Introduced at the 1965 Motor Show, the Aston Martin DB6 was notable as the first model to be engineered following a factory move from Feltham to Newport Pagnell. Although, it shared the same visage as the outgoing DB5, the newcomer enjoyed notably better high-speed stability and interior space thanks to the provision of a Kamm tail and four-inch longer wheelbase respectively. Grafted over a sheet steel platform chassis, the four-seater's hand-finished aluminium panels helped contribute to a 1,466kg kerb weight. Praised by the contemporary motoring press for its poise and handling, the DB6 employed all-round coil-sprung suspension, four-wheel disc brakes and rack-and-pinion steering. Powered by the fabulous Tadek Marek designed 3995cc DOHC straight-six engine - which was quoted as developing 282bhp and 280lbft in standard tune - the model could be had with either five-speed manual or automatic transmission. Though, even when fitted with the latter no-cost option, it was reputedly capable of 140mph.
Finished in Aquamarine Blue with Navy Blue leather upholstery, this particular example is described by the vendor as being in "good" condition with regard to its five-speed ZF manual gearbox, electrical equipment, interior trim and bodywork, while he rates the engine as "very good". Supplied new to Northern Ireland, the Aston Martin is understood to have belonged to Hubert Chambers Esq of Bangor, John Kirkpatrick Esq of Ballygowan and Dr Alexander McCurdy of Banbridge before returning to the mainland and entering the current (fourth) ownership in 2007. Despite being a custodian for twenty years and treating the coupe to a respray during the early 1990s, Dr McCurdy added barely 10,000 miles to its odometer reading. Entrusted to XK Engineering in July 2008 at 70,000 odd miles, the DB6 benefited from some £10,000 worth of recommissioning / attention to its radiator, exhaust, brakes and suspension rubbers etc.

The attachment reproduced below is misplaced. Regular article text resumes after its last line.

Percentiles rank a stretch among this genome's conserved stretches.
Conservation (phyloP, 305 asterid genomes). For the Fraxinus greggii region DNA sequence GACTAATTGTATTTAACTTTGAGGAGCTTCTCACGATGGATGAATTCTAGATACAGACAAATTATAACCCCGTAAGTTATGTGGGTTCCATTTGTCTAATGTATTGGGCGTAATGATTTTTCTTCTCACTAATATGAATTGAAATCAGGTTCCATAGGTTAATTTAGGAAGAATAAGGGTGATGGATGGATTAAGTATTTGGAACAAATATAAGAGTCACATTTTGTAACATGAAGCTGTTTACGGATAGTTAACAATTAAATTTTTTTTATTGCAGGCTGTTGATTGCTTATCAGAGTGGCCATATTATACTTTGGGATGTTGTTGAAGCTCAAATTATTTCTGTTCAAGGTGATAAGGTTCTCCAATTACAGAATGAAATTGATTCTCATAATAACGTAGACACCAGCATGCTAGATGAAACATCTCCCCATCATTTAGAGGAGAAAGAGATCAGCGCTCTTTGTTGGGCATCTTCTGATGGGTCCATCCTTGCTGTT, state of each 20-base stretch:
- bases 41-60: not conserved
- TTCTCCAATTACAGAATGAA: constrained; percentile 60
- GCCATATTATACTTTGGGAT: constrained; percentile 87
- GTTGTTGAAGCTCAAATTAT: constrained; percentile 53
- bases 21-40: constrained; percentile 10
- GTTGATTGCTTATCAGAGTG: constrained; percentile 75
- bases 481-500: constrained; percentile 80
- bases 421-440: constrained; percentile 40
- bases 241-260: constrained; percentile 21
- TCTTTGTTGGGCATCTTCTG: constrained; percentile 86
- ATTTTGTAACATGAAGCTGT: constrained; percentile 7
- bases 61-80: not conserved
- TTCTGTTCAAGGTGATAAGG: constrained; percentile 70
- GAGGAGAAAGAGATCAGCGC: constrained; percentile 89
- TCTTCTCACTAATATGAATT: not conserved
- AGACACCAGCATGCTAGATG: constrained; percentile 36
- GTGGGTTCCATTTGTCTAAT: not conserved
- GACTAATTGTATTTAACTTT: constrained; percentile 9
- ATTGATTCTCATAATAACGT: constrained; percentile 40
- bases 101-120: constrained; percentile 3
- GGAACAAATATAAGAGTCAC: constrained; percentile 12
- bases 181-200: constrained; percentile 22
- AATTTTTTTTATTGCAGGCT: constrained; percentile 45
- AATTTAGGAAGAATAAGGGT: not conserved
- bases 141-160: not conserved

While, more recent fettling has seen 'GTU 692G' given a major engine overhaul / upgrade by Wolf Direct Racing. As well as having its capacity increased to over 4 litres, the straight-six gained a lightened / balanced bottom end, uprated oil pump, stronger clutch, balanced con-rods and Cosworth 10:1 pistons not to mention a gas-flowed cylinder head with triple angle valve seats, 'fast road' camshafts, polished valves, Vantage-type inlet manifolds and triple Weber 45DCOE carburettors. A mere 600 miles or so have reportedly been covered since the work was completed in December 2009 and thus the rejuvenated powerplant still requires running-in and its cylinder head re-torquing etc. However, a letter on file suggests that Wolf Direct Racing will extend the 3-year / 10,000-mile warranty they have placed on the engine to a successful purchaser provided that he / she has the car serviced by them over the relevant time period.
Able to boast 'matching' chassis and engine numbers, the Aston Martin has the further advantages of a wonderfully original interior, power assisted steering and fresh tyres. Though, on the debit side we are advised that (a) the heater requires attention and (b) the paintwork shows signs of microblistering in places. Riding on wire wheels and showing 72,000 miles to its odometer, this appealing DB6 is offered for sale with ownership records, old MOTs, XK Engineering invoices (totalling over £10,000), Wolf Direct Racing bills (exceeding £20,000), MOT certificate valid until December 2010 and historic class (free) road tax valid until January 2011
Image and description kindly supplied by H&H Classic Auctions